CBC’s Q national show

On the CBC’s Q with Jian Ghomeshi (click to listen) in 2013, talking about how the auto industry still fails female customers, pegged to this fascinating Slate piece. (From the article: “[Automobile] advertisers seem to think women have no need for fantasy and instead, we get downtrodden realities—a mom dutifully carting the kids to hockey practice, a bunch of self-identified ‘housewives’ fist-bumping because their kids finally think their car is ‘cool.’”)

WHYY’s Radio Times

On WHYY’s Radio Times in 2012, discussing how Michelle Obama and Ann Romney had each perfected the role of candidate’s wife, described in this Slate piece (“Why Are Presidential Candidates’ Wives All the Same?”) as “reluctant, self-sacrificing, and humbled by her political experience.”

NPR’s Talk of the Nation

On NPR’s Talk of the Nation (click to listen) in 2007, talking about how the rules differ for male and female political candidates, and what it means to pull the so-called gender card (starting at the 15 minute mark).

ABC7’s Michael Finney on KGO San Francisco

On Michael Finney’s consumer program in 2015 (it’s the June 27, 3pm broadcast), discussing the practice of home funerals, in which people opt out of sending their loved ones to funeral homes and instead care for the corpses at home, pegged to this article in The New Republic magazine.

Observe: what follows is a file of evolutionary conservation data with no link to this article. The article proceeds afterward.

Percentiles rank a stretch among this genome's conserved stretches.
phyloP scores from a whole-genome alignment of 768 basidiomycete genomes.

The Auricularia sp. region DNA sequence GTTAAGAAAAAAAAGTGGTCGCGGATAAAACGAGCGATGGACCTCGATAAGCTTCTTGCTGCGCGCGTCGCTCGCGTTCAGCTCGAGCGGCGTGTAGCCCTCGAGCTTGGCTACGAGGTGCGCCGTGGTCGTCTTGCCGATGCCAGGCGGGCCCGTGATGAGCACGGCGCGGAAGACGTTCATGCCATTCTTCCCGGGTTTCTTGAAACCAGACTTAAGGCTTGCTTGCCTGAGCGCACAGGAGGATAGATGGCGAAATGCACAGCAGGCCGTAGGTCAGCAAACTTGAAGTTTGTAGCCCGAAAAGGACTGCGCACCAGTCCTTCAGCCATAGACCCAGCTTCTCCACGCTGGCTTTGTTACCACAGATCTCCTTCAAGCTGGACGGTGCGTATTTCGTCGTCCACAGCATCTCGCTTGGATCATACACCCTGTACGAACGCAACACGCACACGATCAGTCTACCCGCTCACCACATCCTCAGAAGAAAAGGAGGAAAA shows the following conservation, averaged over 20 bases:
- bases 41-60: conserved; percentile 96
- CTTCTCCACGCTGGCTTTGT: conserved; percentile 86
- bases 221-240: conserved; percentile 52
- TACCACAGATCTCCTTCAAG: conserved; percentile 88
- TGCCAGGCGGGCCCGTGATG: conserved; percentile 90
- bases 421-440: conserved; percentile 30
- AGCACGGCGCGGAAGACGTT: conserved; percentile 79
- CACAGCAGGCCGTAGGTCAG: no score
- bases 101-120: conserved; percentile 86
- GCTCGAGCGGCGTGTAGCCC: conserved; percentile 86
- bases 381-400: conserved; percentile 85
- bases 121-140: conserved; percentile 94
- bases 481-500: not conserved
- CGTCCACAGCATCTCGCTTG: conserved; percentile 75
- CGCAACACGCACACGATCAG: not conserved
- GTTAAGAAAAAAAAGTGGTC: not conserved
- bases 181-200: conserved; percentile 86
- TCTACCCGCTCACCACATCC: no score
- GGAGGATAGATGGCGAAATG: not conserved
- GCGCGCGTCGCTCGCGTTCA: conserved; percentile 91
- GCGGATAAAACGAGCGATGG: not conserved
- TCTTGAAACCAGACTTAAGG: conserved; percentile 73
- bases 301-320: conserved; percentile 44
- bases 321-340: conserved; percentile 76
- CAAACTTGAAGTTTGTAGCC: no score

CNN’s Larry King Live

On CNN’s Larry King Live shortly after the 2008 presidential election, discussing how an ambitious lawyer named Michelle Obama would transition into the unpaid, highly symbolic position of First Lady.


On MSNBC in 2005, discussing the acquittal of Michael Jackson in his molestation trial. After covering the trial from California for The Washington Post, this essay explored how confusing Jackson’s fame had become. (“He had the world’s goodwill in the palm of his hand and he shaped himself into a curio, a Diane Arbus photograph…The past 20 years of Jackson’s life have been primarily about making us uncomfortable. He dances right up to the threshold of our cultural anxieties, then denies doing any such thing.”)